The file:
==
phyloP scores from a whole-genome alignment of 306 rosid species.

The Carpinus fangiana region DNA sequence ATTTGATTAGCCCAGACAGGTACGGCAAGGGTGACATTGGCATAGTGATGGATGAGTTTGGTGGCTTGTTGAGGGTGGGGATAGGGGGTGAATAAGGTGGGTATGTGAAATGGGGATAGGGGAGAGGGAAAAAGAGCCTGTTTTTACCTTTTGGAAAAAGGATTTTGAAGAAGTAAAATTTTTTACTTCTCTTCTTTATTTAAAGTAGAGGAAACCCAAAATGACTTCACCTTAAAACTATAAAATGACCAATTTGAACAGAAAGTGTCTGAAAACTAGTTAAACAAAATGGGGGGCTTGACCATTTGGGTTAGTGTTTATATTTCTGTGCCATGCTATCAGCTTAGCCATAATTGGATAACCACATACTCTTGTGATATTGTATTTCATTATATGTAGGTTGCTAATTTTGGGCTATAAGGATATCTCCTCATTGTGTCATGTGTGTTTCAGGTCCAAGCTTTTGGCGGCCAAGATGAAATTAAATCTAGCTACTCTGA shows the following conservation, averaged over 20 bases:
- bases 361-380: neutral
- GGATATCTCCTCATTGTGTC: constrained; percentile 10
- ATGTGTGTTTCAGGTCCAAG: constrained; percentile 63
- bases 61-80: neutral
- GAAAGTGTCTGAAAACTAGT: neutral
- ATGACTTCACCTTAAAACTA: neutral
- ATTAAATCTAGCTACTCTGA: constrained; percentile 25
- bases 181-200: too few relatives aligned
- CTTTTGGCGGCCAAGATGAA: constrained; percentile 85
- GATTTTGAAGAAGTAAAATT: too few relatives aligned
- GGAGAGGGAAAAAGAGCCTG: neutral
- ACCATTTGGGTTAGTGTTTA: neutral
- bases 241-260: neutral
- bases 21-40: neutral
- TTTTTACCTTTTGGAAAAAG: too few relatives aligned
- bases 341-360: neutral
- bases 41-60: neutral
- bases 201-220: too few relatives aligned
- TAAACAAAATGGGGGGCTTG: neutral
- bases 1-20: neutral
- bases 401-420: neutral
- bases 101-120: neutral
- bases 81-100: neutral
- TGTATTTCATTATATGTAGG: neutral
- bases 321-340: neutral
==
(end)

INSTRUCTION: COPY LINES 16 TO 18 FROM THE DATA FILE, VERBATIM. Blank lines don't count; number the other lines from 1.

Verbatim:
- bases 21-40: neutral
- TTTTTACCTTTTGGAAAAAG: too few relatives aligned
- bases 341-360: neutral